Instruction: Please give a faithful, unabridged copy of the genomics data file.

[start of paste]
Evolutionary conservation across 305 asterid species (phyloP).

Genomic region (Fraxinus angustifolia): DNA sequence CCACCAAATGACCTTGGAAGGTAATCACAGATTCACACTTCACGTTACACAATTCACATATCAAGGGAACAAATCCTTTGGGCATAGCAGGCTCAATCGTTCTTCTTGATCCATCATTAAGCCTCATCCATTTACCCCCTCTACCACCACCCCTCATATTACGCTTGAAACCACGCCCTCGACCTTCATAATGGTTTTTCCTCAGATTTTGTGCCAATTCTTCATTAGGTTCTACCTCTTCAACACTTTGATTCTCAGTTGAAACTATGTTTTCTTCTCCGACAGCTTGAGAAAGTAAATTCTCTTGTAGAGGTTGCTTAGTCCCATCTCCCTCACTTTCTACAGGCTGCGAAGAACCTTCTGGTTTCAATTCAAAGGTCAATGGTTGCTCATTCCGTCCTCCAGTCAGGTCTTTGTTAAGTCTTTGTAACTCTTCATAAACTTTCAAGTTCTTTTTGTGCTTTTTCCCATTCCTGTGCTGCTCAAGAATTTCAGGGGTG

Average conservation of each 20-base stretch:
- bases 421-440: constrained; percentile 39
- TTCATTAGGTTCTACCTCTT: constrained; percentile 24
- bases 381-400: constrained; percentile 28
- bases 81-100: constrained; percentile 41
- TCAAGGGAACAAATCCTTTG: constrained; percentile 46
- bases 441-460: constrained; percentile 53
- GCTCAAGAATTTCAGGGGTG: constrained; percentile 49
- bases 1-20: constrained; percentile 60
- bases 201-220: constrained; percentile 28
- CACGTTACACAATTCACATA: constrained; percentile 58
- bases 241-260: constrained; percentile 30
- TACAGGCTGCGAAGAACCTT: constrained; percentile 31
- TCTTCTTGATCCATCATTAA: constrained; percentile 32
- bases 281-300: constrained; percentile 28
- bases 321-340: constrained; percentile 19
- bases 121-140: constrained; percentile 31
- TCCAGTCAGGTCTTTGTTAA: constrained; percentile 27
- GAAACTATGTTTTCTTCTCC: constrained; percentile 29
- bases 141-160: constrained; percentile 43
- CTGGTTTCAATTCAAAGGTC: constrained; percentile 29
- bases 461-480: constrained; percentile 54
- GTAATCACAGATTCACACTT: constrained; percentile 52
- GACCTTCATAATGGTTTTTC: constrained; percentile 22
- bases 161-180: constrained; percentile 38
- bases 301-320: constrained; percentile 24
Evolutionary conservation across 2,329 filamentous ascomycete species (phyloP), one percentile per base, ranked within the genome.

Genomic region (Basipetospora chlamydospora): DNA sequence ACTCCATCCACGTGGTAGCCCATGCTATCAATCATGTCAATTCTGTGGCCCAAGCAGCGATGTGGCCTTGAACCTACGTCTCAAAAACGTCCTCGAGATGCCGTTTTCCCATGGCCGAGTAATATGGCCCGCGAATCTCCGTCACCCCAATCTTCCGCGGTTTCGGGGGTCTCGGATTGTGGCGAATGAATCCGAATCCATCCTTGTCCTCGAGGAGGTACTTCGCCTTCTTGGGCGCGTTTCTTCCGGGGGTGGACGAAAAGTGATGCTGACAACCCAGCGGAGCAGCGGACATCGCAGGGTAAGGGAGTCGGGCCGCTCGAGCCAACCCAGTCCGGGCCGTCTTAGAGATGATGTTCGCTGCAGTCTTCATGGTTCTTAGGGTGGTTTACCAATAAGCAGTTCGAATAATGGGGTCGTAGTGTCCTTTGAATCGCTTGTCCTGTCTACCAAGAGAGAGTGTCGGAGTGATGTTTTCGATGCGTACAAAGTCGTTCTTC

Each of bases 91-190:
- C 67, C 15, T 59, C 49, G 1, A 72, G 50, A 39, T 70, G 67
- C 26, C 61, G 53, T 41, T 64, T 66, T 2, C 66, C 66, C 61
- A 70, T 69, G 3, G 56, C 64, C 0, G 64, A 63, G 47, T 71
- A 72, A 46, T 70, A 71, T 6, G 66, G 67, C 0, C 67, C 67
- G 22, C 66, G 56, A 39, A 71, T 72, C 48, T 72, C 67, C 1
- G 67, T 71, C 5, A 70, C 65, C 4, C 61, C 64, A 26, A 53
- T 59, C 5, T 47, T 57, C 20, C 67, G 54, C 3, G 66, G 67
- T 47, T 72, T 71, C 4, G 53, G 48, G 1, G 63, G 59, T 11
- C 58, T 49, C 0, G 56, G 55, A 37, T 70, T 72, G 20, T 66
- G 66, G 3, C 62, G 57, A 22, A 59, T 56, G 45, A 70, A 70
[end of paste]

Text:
Evolutionary conservation across 305 asterid species (phyloP).

Genomic region (Fraxinus angustifolia): DNA sequence CCACCAAATGACCTTGGAAGGTAATCACAGATTCACACTTCACGTTACACAATTCACATATCAAGGGAACAAATCCTTTGGGCATAGCAGGCTCAATCGTTCTTCTTGATCCATCATTAAGCCTCATCCATTTACCCCCTCTACCACCACCCCTCATATTACGCTTGAAACCACGCCCTCGACCTTCATAATGGTTTTTCCTCAGATTTTGTGCCAATTCTTCATTAGGTTCTACCTCTTCAACACTTTGATTCTCAGTTGAAACTATGTTTTCTTCTCCGACAGCTTGAGAAAGTAAATTCTCTTGTAGAGGTTGCTTAGTCCCATCTCCCTCACTTTCTACAGGCTGCGAAGAACCTTCTGGTTTCAATTCAAAGGTCAATGGTTGCTCATTCCGTCCTCCAGTCAGGTCTTTGTTAAGTCTTTGTAACTCTTCATAAACTTTCAAGTTCTTTTTGTGCTTTTTCCCATTCCTGTGCTGCTCAAGAATTTCAGGGGTG

Average conservation of each 20-base stretch:
- bases 421-440: constrained; percentile 39
- TTCATTAGGTTCTACCTCTT: constrained; percentile 24
- bases 381-400: constrained; percentile 28
- bases 81-100: constrained; percentile 41
- TCAAGGGAACAAATCCTTTG: constrained; percentile 46
- bases 441-460: constrained; percentile 53
- GCTCAAGAATTTCAGGGGTG: constrained; percentile 49
- bases 1-20: constrained; percentile 60
- bases 201-220: constrained; percentile 28
- CACGTTACACAATTCACATA: constrained; percentile 58
- bases 241-260: constrained; percentile 30
- TACAGGCTGCGAAGAACCTT: constrained; percentile 31
- TCTTCTTGATCCATCATTAA: constrained; percentile 32
- bases 281-300: constrained; percentile 28
- bases 321-340: constrained; percentile 19
- bases 121-140: constrained; percentile 31
- TCCAGTCAGGTCTTTGTTAA: constrained; percentile 27
- GAAACTATGTTTTCTTCTCC: constrained; percentile 29
- bases 141-160: constrained; percentile 43
- CTGGTTTCAATTCAAAGGTC: constrained; percentile 29
- bases 461-480: constrained; percentile 54
- GTAATCACAGATTCACACTT: constrained; percentile 52
- GACCTTCATAATGGTTTTTC: constrained; percentile 22
- bases 161-180: constrained; percentile 38
- bases 301-320: constrained; percentile 24
Evolutionary conservation across 2,329 filamentous ascomycete species (phyloP), one percentile per base, ranked within the genome.

Genomic region (Basipetospora chlamydospora): DNA sequence ACTCCATCCACGTGGTAGCCCATGCTATCAATCATGTCAATTCTGTGGCCCAAGCAGCGATGTGGCCTTGAACCTACGTCTCAAAAACGTCCTCGAGATGCCGTTTTCCCATGGCCGAGTAATATGGCCCGCGAATCTCCGTCACCCCAATCTTCCGCGGTTTCGGGGGTCTCGGATTGTGGCGAATGAATCCGAATCCATCCTTGTCCTCGAGGAGGTACTTCGCCTTCTTGGGCGCGTTTCTTCCGGGGGTGGACGAAAAGTGATGCTGACAACCCAGCGGAGCAGCGGACATCGCAGGGTAAGGGAGTCGGGCCGCTCGAGCCAACCCAGTCCGGGCCGTCTTAGAGATGATGTTCGCTGCAGTCTTCATGGTTCTTAGGGTGGTTTACCAATAAGCAGTTCGAATAATGGGGTCGTAGTGTCCTTTGAATCGCTTGTCCTGTCTACCAAGAGAGAGTGTCGGAGTGATGTTTTCGATGCGTACAAAGTCGTTCTTC

Each of bases 91-190:
- C 67, C 15, T 59, C 49, G 1, A 72, G 50, A 39, T 70, G 67
- C 26, C 61, G 53, T 41, T 64, T 66, T 2, C 66, C 66, C 61
- A 70, T 69, G 3, G 56, C 64, C 0, G 64, A 63, G 47, T 71
- A 72, A 46, T 70, A 71, T 6, G 66, G 67, C 0, C 67, C 67
- G 22, C 66, G 56, A 39, A 71, T 72, C 48, T 72, C 67, C 1
- G 67, T 71, C 5, A 70, C 65, C 4, C 61, C 64, A 26, A 53
- T 59, C 5, T 47, T 57, C 20, C 67, G 54, C 3, G 66, G 67
- T 47, T 72, T 71, C 4, G 53, G 48, G 1, G 63, G 59, T 11
- C 58, T 49, C 0, G 56, G 55, A 37, T 70, T 72, G 20, T 66
- G 66, G 3, C 62, G 57, A 22, A 59, T 56, G 45, A 70, A 70